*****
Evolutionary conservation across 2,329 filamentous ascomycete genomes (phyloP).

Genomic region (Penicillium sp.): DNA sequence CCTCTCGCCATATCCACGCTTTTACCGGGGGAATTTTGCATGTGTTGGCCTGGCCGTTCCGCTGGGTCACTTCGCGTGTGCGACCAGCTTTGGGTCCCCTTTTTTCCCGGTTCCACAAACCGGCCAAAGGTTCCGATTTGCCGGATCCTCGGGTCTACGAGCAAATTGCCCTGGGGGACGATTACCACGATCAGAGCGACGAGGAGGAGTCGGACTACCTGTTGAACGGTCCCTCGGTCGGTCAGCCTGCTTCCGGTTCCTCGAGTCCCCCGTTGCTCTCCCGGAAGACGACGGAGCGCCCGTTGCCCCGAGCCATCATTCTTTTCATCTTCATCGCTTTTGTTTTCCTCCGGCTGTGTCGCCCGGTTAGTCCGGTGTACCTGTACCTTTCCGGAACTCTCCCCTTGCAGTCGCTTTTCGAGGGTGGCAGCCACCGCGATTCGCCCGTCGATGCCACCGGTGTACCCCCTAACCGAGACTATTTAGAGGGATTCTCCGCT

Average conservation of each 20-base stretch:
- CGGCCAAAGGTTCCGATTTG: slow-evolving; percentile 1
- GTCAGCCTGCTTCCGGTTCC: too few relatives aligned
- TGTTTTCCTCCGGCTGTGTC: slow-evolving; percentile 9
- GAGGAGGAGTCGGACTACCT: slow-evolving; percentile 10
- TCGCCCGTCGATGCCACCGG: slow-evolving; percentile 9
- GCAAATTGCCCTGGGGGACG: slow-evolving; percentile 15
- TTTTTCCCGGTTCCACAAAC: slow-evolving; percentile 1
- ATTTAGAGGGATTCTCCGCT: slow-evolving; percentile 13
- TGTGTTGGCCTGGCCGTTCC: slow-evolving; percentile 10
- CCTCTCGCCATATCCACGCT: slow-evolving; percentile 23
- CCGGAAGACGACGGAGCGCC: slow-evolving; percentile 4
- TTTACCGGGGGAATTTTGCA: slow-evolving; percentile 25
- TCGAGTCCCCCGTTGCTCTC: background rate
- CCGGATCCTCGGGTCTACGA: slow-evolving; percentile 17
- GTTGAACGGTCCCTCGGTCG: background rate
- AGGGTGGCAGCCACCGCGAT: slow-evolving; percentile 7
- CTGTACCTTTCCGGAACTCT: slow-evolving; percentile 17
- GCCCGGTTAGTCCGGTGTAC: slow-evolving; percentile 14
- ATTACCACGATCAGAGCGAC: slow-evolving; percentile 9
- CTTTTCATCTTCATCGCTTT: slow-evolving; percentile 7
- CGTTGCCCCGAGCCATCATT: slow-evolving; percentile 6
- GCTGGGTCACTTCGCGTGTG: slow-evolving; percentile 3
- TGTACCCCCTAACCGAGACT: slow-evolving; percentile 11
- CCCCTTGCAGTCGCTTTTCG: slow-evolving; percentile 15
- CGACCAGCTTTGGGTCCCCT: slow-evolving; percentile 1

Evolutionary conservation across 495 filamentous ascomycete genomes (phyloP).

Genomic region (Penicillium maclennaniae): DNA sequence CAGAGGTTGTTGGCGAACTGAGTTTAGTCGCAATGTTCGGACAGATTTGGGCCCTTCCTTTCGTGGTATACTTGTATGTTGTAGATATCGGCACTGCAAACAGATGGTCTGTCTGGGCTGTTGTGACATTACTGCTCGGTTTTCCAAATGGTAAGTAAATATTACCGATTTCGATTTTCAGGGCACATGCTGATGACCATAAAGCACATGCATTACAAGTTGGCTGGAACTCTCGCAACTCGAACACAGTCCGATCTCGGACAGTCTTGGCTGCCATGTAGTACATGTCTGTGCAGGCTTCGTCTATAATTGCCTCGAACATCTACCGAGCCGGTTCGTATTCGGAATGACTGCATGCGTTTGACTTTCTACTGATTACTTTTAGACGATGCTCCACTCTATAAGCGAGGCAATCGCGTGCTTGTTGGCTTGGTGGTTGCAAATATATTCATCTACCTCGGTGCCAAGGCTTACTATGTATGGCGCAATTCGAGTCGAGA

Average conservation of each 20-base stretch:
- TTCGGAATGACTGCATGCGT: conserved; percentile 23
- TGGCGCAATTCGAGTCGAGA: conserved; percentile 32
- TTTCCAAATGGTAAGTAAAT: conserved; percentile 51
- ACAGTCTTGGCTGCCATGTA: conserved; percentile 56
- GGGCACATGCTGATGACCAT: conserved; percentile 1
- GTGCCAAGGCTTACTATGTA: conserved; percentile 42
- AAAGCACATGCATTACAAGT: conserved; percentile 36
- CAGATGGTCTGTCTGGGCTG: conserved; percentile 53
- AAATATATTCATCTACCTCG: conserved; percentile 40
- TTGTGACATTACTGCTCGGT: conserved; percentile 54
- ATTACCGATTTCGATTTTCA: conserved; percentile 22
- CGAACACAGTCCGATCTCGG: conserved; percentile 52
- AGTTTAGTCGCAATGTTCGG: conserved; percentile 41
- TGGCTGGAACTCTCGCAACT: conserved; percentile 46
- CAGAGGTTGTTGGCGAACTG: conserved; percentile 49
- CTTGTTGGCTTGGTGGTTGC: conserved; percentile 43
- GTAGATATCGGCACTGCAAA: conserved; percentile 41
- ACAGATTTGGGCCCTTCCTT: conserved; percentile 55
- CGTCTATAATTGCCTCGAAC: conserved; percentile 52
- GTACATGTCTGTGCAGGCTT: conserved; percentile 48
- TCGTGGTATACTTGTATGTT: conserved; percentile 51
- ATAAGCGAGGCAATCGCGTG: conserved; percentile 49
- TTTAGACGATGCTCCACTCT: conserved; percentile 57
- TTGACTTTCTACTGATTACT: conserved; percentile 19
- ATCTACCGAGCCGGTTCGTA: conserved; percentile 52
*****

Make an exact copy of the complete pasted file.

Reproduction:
Evolutionary conservation across 2,329 filamentous ascomycete genomes (phyloP).

Genomic region (Penicillium sp.): DNA sequence CCTCTCGCCATATCCACGCTTTTACCGGGGGAATTTTGCATGTGTTGGCCTGGCCGTTCCGCTGGGTCACTTCGCGTGTGCGACCAGCTTTGGGTCCCCTTTTTTCCCGGTTCCACAAACCGGCCAAAGGTTCCGATTTGCCGGATCCTCGGGTCTACGAGCAAATTGCCCTGGGGGACGATTACCACGATCAGAGCGACGAGGAGGAGTCGGACTACCTGTTGAACGGTCCCTCGGTCGGTCAGCCTGCTTCCGGTTCCTCGAGTCCCCCGTTGCTCTCCCGGAAGACGACGGAGCGCCCGTTGCCCCGAGCCATCATTCTTTTCATCTTCATCGCTTTTGTTTTCCTCCGGCTGTGTCGCCCGGTTAGTCCGGTGTACCTGTACCTTTCCGGAACTCTCCCCTTGCAGTCGCTTTTCGAGGGTGGCAGCCACCGCGATTCGCCCGTCGATGCCACCGGTGTACCCCCTAACCGAGACTATTTAGAGGGATTCTCCGCT

Average conservation of each 20-base stretch:
- CGGCCAAAGGTTCCGATTTG: slow-evolving; percentile 1
- GTCAGCCTGCTTCCGGTTCC: too few relatives aligned
- TGTTTTCCTCCGGCTGTGTC: slow-evolving; percentile 9
- GAGGAGGAGTCGGACTACCT: slow-evolving; percentile 10
- TCGCCCGTCGATGCCACCGG: slow-evolving; percentile 9
- GCAAATTGCCCTGGGGGACG: slow-evolving; percentile 15
- TTTTTCCCGGTTCCACAAAC: slow-evolving; percentile 1
- ATTTAGAGGGATTCTCCGCT: slow-evolving; percentile 13
- TGTGTTGGCCTGGCCGTTCC: slow-evolving; percentile 10
- CCTCTCGCCATATCCACGCT: slow-evolving; percentile 23
- CCGGAAGACGACGGAGCGCC: slow-evolving; percentile 4
- TTTACCGGGGGAATTTTGCA: slow-evolving; percentile 25
- TCGAGTCCCCCGTTGCTCTC: background rate
- CCGGATCCTCGGGTCTACGA: slow-evolving; percentile 17
- GTTGAACGGTCCCTCGGTCG: background rate
- AGGGTGGCAGCCACCGCGAT: slow-evolving; percentile 7
- CTGTACCTTTCCGGAACTCT: slow-evolving; percentile 17
- GCCCGGTTAGTCCGGTGTAC: slow-evolving; percentile 14
- ATTACCACGATCAGAGCGAC: slow-evolving; percentile 9
- CTTTTCATCTTCATCGCTTT: slow-evolving; percentile 7
- CGTTGCCCCGAGCCATCATT: slow-evolving; percentile 6
- GCTGGGTCACTTCGCGTGTG: slow-evolving; percentile 3
- TGTACCCCCTAACCGAGACT: slow-evolving; percentile 11
- CCCCTTGCAGTCGCTTTTCG: slow-evolving; percentile 15
- CGACCAGCTTTGGGTCCCCT: slow-evolving; percentile 1

Evolutionary conservation across 495 filamentous ascomycete genomes (phyloP).

Genomic region (Penicillium maclennaniae): DNA sequence CAGAGGTTGTTGGCGAACTGAGTTTAGTCGCAATGTTCGGACAGATTTGGGCCCTTCCTTTCGTGGTATACTTGTATGTTGTAGATATCGGCACTGCAAACAGATGGTCTGTCTGGGCTGTTGTGACATTACTGCTCGGTTTTCCAAATGGTAAGTAAATATTACCGATTTCGATTTTCAGGGCACATGCTGATGACCATAAAGCACATGCATTACAAGTTGGCTGGAACTCTCGCAACTCGAACACAGTCCGATCTCGGACAGTCTTGGCTGCCATGTAGTACATGTCTGTGCAGGCTTCGTCTATAATTGCCTCGAACATCTACCGAGCCGGTTCGTATTCGGAATGACTGCATGCGTTTGACTTTCTACTGATTACTTTTAGACGATGCTCCACTCTATAAGCGAGGCAATCGCGTGCTTGTTGGCTTGGTGGTTGCAAATATATTCATCTACCTCGGTGCCAAGGCTTACTATGTATGGCGCAATTCGAGTCGAGA

Average conservation of each 20-base stretch:
- TTCGGAATGACTGCATGCGT: conserved; percentile 23
- TGGCGCAATTCGAGTCGAGA: conserved; percentile 32
- TTTCCAAATGGTAAGTAAAT: conserved; percentile 51
- ACAGTCTTGGCTGCCATGTA: conserved; percentile 56
- GGGCACATGCTGATGACCAT: conserved; percentile 1
- GTGCCAAGGCTTACTATGTA: conserved; percentile 42
- AAAGCACATGCATTACAAGT: conserved; percentile 36
- CAGATGGTCTGTCTGGGCTG: conserved; percentile 53
- AAATATATTCATCTACCTCG: conserved; percentile 40
- TTGTGACATTACTGCTCGGT: conserved; percentile 54
- ATTACCGATTTCGATTTTCA: conserved; percentile 22
- CGAACACAGTCCGATCTCGG: conserved; percentile 52
- AGTTTAGTCGCAATGTTCGG: conserved; percentile 41
- TGGCTGGAACTCTCGCAACT: conserved; percentile 46
- CAGAGGTTGTTGGCGAACTG: conserved; percentile 49
- CTTGTTGGCTTGGTGGTTGC: conserved; percentile 43
- GTAGATATCGGCACTGCAAA: conserved; percentile 41
- ACAGATTTGGGCCCTTCCTT: conserved; percentile 55
- CGTCTATAATTGCCTCGAAC: conserved; percentile 52
- GTACATGTCTGTGCAGGCTT: conserved; percentile 48
- TCGTGGTATACTTGTATGTT: conserved; percentile 51
- ATAAGCGAGGCAATCGCGTG: conserved; percentile 49
- TTTAGACGATGCTCCACTCT: conserved; percentile 57
- TTGACTTTCTACTGATTACT: conserved; percentile 19
- ATCTACCGAGCCGGTTCGTA: conserved; percentile 52